Paul Taylor: Eric Knaus is renowned for his footwork and power. Did you feel it and how did you cope with it?
Richard Killick: Basically, at long range his footwork and power are superb and he’s an excellent technical fighter as well. I would say that as far as the closing on opponents goes he’s got that
down to a fine art and his grappling is very good too. I worked a lot on keeping my hands out of danger, i.e. moving them out of the way. I learnt that the hard way from sparring with Doug all night! As for the power, as I’ve said before, that’s something you have to learn to deal with, especially as they use bigger sticks.
Paul Taylor: Heavier than what’s normally used here?
Richard Killick: Just slightly, but slightly longer too, probably thirty-one inches. Although, having said that, it does vary from fighter to fighter.
Paul Taylor: What’s it like being on the end of a crash by Eric Knaus? What went through your mind?
Richard Killick: I actually thought just before it happened, “He’s gone low a couple of times. This guy’s gonna crash”. I had a counter worked out for it, and then he just bombed straight in. The skill level is so high. Once he had the standing grapple he took me to the ground easily.
Paul Taylor: How big a part would you say endurance plays in these bouts? Is it as critical in preparing for something like this as it is for tournament fighting? What did you do?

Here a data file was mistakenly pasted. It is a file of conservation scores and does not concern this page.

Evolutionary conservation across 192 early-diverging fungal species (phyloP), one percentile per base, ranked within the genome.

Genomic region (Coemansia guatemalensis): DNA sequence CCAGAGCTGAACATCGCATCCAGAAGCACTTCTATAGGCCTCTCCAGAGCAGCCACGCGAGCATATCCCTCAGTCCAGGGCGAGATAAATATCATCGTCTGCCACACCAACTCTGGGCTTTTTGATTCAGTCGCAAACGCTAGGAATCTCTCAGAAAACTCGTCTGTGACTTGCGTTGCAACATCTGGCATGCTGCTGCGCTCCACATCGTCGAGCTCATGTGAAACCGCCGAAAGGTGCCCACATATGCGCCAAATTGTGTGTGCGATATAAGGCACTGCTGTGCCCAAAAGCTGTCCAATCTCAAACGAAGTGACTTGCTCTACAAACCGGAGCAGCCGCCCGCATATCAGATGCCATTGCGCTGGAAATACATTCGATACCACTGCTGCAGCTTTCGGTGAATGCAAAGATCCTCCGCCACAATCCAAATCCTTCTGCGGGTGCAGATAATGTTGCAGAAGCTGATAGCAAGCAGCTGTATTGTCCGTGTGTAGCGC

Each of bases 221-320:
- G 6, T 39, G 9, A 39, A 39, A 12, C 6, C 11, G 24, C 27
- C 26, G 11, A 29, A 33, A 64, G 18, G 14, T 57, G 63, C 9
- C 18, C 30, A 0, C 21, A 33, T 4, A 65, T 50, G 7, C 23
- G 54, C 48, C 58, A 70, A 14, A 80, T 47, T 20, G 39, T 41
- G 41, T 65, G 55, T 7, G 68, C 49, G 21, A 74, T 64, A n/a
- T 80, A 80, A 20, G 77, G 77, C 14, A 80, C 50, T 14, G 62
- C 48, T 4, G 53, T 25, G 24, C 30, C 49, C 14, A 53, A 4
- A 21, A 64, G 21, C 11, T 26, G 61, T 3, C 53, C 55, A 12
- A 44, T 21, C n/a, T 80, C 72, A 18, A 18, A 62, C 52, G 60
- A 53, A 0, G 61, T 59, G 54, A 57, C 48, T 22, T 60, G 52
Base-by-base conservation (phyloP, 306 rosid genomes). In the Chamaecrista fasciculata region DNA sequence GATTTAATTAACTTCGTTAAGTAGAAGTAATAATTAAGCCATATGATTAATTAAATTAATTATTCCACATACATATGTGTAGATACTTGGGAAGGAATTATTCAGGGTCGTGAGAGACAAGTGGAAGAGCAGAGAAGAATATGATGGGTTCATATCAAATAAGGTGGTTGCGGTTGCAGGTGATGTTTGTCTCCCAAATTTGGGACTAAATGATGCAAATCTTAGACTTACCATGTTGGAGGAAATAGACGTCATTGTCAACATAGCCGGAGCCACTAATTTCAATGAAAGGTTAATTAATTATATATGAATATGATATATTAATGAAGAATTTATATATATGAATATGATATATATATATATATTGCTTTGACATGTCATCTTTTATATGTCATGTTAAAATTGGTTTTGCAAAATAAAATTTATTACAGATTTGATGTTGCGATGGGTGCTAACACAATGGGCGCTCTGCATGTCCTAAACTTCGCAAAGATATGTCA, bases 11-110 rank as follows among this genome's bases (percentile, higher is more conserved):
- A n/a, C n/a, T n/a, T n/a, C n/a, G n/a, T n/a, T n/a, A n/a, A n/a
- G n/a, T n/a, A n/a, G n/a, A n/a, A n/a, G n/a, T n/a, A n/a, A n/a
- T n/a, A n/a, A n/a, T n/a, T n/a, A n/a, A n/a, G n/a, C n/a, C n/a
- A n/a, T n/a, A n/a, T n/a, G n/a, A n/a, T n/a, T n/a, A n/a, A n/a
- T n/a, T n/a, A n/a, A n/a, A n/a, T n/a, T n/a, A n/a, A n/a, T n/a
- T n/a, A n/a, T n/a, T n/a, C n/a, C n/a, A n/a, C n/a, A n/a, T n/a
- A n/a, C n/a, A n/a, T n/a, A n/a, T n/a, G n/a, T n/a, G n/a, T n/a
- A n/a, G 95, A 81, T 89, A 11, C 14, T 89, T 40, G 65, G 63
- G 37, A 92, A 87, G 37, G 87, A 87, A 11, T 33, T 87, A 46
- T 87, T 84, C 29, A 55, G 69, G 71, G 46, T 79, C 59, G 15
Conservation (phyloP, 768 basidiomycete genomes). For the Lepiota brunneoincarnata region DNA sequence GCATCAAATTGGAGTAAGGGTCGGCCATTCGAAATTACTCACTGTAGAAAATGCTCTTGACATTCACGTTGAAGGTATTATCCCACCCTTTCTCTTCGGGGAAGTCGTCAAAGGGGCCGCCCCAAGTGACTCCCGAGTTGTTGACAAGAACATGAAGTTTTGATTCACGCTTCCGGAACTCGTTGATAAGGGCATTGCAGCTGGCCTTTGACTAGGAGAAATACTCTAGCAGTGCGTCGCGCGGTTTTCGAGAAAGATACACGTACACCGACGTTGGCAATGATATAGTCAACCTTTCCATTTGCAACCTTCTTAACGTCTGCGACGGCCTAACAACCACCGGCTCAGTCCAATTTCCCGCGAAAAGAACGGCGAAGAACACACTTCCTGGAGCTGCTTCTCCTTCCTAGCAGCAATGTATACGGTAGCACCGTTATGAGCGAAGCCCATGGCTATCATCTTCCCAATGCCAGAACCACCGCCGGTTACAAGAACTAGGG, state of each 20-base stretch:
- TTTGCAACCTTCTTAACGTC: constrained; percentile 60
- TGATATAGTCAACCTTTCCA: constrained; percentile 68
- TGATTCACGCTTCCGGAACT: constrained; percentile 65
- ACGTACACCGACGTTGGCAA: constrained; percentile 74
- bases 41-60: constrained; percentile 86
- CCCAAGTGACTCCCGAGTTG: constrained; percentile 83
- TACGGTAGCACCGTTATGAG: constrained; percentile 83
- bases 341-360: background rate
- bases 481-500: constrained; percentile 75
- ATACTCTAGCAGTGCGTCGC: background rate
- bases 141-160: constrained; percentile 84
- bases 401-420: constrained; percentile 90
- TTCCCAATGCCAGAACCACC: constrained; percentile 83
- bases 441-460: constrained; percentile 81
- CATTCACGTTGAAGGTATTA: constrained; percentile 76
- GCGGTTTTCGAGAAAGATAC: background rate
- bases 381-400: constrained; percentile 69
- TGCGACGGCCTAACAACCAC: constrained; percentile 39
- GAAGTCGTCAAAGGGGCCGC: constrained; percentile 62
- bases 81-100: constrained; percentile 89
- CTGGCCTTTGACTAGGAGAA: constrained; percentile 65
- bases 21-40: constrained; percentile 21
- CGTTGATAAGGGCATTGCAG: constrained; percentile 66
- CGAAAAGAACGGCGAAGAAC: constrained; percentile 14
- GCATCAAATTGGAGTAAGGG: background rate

Richard Killick: I didn’t really change anything in my regular training. I was at average fitness for me. Not as fit as when I was Thai boxing, but I will work on my fitness level because it needs it and also it means I can have more fights next time around. I think one of the biggest problems for me was the heat out there. One of the best tips I got was from a friend, Ewen Campbell, who said, “Duck and drink a lot of water!”
Paul Taylor: I notice that they use fencing masks instead of the “buckets” we use over here. How did you adapt to that? Did you take any headshots?
Richard Killick: The next day I was sparring with this guy and took a mild head shot to the side of the head and it really cut into the ear. But they don’t offer that much protection. The vision was much better than I expected though and I’ll definitely be training in them from now on.
Paul Taylor: Eric Knaus has said that once you experience a fight like this (a hard, full contact stick fight) it changes you. Would you agree with this?
Richard Killick: Absolutely! It also highlights your weaknesses straight away. You have to become a total fighter rather than just someone who fights at a specific range.
Paul Taylor: No spiritual enlightenment then?
Richard Killick: No, but then I’ve been under enemy fire while I was in the Army and have been through the fear thing before. I would say though that as in all hard fights it makes you close to your opponent. There’s a feeling at the end of it that you’ve been through something together. So there’s that comradeship and it’s stressed a lot because at the end of the day your opponent is helping you to grow.
Paul Taylor: Do you think that everyone involved in the arts should experience this kind of intense pressure just once?
Richard Killick: Yeah, absolutely. I cannot compete in Muay Thai any more because of my back injury but I can get the same pressure test by doing this. I hope to still be taking part when I am fifty, like John (Under Dog) Salter who really impressed me.
Paul Taylor: How did you fill the rest of the week once the gathering was over?